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current = multivariate_normal((np.pi/4, 1.25), cov=np.diag((np.pi/270, .25/3)))

wind = multivariate_normal((np.pi/4, .3), cov=np.diag((np.pi/12, 1./30)))

leeway = 3./100

for date in pd.date_range('1857-9-12 08:00:00', periods=13, freq='1h'):

before = herndon.ix[date-timedelta(hours=1)]

for k in range(10000):

angle, speed = current.rvs()

current_v = speed * nautical_mile * (np.cos(angle) + 1j * np.sin(angle))

angle, speed = wind.rvs()

wind_v = speed * nautical_mile * (np.cos(angle) + 1j*np.sin(angle))

drift = current_v + leeway * wind_v

azimuth = 90 - np.angle(drift, deg=True)

distance = abs(drift)

output = vinc_pt(f, a, before.ix['Lat'][k], before.ix['Lon'][k], azimuth, distance)

herndon.ix[date,:][k] = output[:2]

Let us plot the first three of those simulated paths:

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import matplotlib.pyplot as plt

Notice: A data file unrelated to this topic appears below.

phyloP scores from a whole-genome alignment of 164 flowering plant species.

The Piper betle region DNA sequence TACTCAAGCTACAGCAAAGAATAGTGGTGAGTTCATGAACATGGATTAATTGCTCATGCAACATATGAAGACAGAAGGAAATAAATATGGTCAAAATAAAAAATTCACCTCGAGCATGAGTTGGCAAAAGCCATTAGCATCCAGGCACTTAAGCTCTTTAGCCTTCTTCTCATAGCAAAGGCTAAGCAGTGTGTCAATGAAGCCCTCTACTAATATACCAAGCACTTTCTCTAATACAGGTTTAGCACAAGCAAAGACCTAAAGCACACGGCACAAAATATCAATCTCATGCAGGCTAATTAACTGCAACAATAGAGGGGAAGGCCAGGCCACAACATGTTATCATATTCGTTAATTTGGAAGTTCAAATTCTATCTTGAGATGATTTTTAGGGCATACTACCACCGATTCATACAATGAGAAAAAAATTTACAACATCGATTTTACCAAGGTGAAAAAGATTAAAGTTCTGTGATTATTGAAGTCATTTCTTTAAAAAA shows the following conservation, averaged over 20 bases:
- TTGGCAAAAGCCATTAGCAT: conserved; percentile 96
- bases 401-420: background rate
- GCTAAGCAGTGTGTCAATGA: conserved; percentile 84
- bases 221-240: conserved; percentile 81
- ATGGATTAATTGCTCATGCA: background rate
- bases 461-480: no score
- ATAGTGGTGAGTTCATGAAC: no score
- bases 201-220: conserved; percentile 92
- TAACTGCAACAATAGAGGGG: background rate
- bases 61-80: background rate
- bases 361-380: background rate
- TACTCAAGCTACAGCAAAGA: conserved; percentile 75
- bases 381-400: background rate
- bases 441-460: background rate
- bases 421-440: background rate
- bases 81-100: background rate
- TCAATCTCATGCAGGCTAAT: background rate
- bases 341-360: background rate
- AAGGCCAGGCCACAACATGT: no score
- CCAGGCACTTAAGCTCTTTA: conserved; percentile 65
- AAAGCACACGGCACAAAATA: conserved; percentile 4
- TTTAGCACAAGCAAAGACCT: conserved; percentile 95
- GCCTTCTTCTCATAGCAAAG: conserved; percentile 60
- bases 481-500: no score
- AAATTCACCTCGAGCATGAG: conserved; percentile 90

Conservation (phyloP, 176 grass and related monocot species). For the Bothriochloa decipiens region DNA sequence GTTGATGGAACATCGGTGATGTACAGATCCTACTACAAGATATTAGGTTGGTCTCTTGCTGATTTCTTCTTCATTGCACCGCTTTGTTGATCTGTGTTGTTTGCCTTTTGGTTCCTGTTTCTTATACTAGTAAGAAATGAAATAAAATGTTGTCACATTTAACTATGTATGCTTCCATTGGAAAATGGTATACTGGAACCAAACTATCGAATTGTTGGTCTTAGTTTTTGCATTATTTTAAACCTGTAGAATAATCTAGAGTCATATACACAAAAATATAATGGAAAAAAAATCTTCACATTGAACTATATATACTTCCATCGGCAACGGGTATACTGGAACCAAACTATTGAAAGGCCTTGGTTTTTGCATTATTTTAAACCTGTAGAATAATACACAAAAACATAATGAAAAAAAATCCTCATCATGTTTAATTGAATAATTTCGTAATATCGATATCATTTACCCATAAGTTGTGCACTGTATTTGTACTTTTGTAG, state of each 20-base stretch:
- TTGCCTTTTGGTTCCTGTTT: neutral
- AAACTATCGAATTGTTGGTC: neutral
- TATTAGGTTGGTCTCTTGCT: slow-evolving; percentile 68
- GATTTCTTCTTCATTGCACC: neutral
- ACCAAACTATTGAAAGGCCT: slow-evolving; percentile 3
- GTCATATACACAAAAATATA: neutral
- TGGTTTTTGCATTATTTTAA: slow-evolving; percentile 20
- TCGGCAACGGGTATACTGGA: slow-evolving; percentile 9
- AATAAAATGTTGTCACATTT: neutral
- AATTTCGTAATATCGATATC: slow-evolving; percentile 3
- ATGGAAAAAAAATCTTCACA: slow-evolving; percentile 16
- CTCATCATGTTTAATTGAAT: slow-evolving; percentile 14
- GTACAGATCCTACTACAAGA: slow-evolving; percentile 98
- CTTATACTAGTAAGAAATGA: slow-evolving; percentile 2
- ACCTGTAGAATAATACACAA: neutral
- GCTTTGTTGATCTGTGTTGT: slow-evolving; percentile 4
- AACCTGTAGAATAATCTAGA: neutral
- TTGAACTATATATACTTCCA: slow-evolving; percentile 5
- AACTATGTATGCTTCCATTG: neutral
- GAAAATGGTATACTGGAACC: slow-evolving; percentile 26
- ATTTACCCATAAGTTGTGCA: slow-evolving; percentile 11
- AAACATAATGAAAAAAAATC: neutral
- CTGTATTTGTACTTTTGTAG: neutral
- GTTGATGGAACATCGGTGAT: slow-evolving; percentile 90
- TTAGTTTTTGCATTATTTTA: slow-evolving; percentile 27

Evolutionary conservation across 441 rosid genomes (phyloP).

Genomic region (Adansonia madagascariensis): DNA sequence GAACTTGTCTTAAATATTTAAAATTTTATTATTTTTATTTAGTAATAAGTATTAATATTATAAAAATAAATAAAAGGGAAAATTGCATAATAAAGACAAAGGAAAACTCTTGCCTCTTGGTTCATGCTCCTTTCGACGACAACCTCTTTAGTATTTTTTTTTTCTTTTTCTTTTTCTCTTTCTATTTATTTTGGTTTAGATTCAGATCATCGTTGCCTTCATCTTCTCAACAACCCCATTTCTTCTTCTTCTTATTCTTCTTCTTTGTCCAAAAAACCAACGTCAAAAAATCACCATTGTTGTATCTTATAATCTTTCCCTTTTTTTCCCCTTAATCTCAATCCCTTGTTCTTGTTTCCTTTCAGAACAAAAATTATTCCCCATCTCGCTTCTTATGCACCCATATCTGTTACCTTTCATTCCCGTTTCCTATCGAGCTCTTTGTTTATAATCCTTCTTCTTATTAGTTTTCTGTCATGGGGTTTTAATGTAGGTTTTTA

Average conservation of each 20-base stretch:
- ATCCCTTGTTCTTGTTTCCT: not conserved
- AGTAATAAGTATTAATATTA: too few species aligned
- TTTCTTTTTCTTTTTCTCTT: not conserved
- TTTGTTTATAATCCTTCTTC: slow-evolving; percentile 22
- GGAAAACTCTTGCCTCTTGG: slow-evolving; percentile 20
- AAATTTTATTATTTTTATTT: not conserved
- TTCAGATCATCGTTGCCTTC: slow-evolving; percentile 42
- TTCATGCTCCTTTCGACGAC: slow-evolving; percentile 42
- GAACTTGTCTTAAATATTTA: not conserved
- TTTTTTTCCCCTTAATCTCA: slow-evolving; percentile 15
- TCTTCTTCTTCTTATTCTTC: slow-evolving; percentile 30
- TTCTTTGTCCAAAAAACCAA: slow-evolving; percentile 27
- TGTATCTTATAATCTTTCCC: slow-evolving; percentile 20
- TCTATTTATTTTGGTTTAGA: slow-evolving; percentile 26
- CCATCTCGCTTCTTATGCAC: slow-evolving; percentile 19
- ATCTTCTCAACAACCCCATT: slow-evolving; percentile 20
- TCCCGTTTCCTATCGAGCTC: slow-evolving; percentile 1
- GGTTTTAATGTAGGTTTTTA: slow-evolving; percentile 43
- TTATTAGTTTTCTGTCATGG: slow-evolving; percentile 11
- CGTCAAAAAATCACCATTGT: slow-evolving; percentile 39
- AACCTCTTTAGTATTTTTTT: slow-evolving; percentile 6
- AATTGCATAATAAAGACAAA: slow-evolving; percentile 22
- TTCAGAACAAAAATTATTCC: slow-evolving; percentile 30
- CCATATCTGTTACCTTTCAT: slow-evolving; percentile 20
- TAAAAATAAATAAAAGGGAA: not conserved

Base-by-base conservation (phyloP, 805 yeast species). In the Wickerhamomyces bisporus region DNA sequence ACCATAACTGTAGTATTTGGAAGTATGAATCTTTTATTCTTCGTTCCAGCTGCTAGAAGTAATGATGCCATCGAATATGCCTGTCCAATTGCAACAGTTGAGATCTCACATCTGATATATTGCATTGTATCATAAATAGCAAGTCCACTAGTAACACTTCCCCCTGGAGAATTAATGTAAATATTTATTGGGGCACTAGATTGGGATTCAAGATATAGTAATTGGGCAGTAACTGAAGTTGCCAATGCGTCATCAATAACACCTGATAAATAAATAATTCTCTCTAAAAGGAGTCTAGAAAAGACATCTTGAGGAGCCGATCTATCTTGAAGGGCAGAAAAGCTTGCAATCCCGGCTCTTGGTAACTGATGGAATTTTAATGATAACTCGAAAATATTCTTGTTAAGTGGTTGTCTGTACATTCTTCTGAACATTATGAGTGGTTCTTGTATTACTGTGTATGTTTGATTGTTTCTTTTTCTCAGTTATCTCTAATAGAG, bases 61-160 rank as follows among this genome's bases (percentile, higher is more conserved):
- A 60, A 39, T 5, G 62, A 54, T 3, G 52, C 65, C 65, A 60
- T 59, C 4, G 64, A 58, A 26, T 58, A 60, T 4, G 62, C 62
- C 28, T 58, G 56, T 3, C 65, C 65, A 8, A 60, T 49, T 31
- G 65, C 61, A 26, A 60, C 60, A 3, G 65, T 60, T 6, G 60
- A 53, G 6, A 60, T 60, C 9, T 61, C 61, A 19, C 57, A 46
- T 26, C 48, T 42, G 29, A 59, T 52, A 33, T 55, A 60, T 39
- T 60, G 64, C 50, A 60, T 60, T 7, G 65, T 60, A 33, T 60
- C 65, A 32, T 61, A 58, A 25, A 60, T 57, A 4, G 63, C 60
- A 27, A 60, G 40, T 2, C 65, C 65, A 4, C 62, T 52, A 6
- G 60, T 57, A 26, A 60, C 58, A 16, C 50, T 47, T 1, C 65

from mpl_toolkits.basemap import Basemap

m = Basemap(llcrnrlon=-77.4, llcrnrlat=31.2, urcrnrlon=-76.6,

urcrnrlat=31.8, projection='lcc', lat_0 = 31.5,

lon_0=-77, resolution='l', area_thresh=1000.)

m.drawmeridians(np.arange(-77.4,-76.6,0.1), labels=[0,0,1,1])

m.drawparallels(np.arange(31.2,32.8,0.1), labels=[1,1,0,0])

colors = ['r', 'b', 'k']

styles = ['-', '--', ':']

for k in range(3):

longitudes = herndon[k][:,'Lon'].values

latitudes = herndon[k][:,'Lat'].values

longitudes, latitudes = m(longitudes, latitudes)

m.plot(longitudes, latitudes, color=colors[k], lw=3, ls=styles[k])

plt.show()

As expected they observe a North-Easterly general direction, in occasion showing deviations from the effect of the strong winds.